Game, set and match

There is an unanswered question that exists: what do we want from or expect of our media?

It has been much debated and discussed but with no universal agreement. The situation with Naomi Osaka, who has withdrawn from the French Open, raises many issues.

In a statement she talks about suffering with depression and anxiety, and that she decided to avoid the press conferences for self-care reasons.

So, should she have to face the media?

PR and communication professionals work with this problem on a daily basis. Does the Chief Executive need to do an interview? What are the positives of the opportunity? Could things go wrong? In most situations there are options. You can put the right person up to do the interview, or you can find alternatives to a media interview even if that is providing a written statement. Things become more challenging when you are dealing with a crisis. In those situations people expect to see and hear from the people in charge of the response.

There is no doubt that facing the media when you are stressed, anxious or depressed is a daunting thing. Even when you are feeling on top of things doing media interviews is pressured. For many years I saw the good and bad from media approaching victims and their families for interviews. Where necessary there was an effort to protect them from this additional pressure. So perhaps sportspeople need to be afforded the same support when they are struggling?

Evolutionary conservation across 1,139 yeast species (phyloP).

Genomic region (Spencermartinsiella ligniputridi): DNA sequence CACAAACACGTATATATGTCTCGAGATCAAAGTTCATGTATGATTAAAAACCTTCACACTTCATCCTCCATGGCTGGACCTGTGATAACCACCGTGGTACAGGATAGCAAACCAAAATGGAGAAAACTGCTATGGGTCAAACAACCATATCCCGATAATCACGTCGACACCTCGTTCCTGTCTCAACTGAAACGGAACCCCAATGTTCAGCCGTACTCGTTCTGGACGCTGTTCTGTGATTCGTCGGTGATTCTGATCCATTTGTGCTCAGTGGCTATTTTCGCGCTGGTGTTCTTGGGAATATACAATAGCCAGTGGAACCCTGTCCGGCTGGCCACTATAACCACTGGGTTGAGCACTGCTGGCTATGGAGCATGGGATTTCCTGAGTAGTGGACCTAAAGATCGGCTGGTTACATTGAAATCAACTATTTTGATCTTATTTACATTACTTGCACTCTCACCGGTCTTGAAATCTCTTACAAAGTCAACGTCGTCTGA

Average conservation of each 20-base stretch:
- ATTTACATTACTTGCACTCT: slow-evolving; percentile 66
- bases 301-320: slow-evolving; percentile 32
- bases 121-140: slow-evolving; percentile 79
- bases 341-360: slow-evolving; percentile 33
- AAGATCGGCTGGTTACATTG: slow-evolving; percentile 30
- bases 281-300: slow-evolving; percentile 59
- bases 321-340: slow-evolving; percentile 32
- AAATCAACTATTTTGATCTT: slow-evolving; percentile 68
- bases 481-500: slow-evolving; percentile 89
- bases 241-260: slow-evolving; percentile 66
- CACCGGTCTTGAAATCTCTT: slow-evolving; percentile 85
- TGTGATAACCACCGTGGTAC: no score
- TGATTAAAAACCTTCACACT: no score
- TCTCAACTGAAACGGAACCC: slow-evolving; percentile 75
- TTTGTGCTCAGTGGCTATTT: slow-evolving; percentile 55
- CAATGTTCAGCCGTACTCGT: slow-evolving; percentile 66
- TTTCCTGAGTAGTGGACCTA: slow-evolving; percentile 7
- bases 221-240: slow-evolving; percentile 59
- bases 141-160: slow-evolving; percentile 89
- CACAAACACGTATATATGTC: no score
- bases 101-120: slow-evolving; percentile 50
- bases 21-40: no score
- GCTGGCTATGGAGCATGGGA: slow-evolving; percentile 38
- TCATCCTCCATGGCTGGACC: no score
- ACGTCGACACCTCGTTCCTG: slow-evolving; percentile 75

What is essential for celebrities, sportspeople and those in charge of organisations and businesses is good old-fashioned media training. If you introduce young sportspeople to training in how to deal with the media they can start to develop the required skills. Two decades ago media training was a staple for all organisations. Back in the late 1990s every senior manager, and many junior ones, was expected to undertake media training. They would probably have undertaken a number of media training sessions before they were ever faced with the pressure of running a business. In the past 10 years this has disappeared which I believe is partly due to financial pressures and partly to an over-emphasis on the role of social media.

I would ask all PR teams to consider how they would manage arranging media interviews during a crisis. Are there people you can call on in the midst of an emergency? Will they be able to deal with the pressure and face the media’s quesstions? If you are working with key individuals are they ready to appear in front of the cameras? Organisations that expect people to stand and answer media questions need to exercise a duty of care to them by providing adequate training.

I wish Naomi Osaka well and hope that she finds a positive way through the challenges that she is facing.

The situation though says less about her and more about the way the media operate and how communicators prepare and support people who have to stand in front of the cameras.

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Crisis comms, FCIPR. FPRCA, PRCA trainer, Chartered Assessor. Former PRCA Council chair. Women in PR ambassador.

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